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The Real- Time Global Supply Chain Game: New Educational Tool for Developing Supply Chain Management Professionals
THOMAS M. CORSI, SANDOR BOYSON, ALEXANDER VERBRAECK, STIJN-PIETER VAN HOUTEN, CHAODONG HAN and JOHN R. MACDONALD
Vol. 45, No. 3 (SUMMER 2006), pp. 61-73
Published by: Penn State University Press
Stable URL: http://www.jstor.org/stable/20713644
Page Count: 13
You can always find the topics here!Topics: Games, Supply chain management, Questionnaires, Simulation training, Inventories, Simulations, Customers, Information technology, Business schools, Learning
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Researchers at Delft University and the Robert H. Smith School of Business at the University of Maryland have developed the "Global Supply Chain Game" (GSCG). A specific instance of the game is called the "Distributor Game," centered on globalization and the real-time supply chain. The GSCG differs from many existing business learning games in that, as opposed to being turn-based and locked in on demonstrating a single phenomenon (i.e., the bullwhip effect), it simulates a real-world experience by operating on a continuous clock with ongoing events and responses to individual decisions. The decision-making processes of the distributors in the game are controlled by human players. To confront the human players with a complex and dynamic environment, suppliers, markets, and competing distribution centers are represented by computer-controlled actors. The Distributor Game has been tested at the Robert H. Smith School of Business in seven courses since January 2005. The beta-tests include four MBA classes, two Executive MBA classes, and a single undergraduate class. Each class has been consistent in its approval of the game as a tool in simulating the complexities of a global supply chain and facilitating learning about how to successfully manage this environment.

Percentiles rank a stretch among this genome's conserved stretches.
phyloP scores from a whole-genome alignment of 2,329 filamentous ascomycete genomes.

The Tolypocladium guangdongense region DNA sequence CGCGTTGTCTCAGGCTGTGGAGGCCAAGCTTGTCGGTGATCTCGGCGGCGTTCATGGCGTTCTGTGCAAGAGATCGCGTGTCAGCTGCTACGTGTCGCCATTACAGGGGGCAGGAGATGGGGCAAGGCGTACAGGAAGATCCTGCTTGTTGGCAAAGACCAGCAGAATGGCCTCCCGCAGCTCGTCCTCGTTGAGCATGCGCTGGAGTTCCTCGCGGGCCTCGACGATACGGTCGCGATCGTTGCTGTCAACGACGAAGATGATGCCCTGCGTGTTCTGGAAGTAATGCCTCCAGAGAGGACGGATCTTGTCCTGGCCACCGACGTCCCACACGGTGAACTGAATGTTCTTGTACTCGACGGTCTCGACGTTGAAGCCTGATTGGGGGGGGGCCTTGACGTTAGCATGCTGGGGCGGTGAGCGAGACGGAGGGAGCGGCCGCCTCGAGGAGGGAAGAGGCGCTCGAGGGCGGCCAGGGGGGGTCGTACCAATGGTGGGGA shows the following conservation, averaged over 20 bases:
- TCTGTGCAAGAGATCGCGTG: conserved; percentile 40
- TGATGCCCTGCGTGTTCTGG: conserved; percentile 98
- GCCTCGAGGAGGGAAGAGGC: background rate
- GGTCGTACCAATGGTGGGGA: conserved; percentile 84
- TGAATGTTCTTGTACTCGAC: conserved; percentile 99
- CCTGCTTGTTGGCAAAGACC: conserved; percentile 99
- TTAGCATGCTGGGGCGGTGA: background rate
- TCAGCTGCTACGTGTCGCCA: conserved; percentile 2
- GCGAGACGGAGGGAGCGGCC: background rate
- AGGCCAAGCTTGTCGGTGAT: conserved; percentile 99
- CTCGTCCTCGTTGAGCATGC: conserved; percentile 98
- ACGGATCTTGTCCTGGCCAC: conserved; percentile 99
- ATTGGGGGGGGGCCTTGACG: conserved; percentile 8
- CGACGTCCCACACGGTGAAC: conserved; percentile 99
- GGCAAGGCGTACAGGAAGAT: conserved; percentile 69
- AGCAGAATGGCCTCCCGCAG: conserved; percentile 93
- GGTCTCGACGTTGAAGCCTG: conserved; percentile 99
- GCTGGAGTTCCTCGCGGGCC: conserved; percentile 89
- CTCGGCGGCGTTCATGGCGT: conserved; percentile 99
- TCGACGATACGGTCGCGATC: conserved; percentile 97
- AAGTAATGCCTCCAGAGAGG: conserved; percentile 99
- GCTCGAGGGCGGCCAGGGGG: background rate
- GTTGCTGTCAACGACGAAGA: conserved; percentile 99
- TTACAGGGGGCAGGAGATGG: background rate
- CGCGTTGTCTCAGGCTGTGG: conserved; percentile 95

Transportation Journal © 2006 Penn State University Press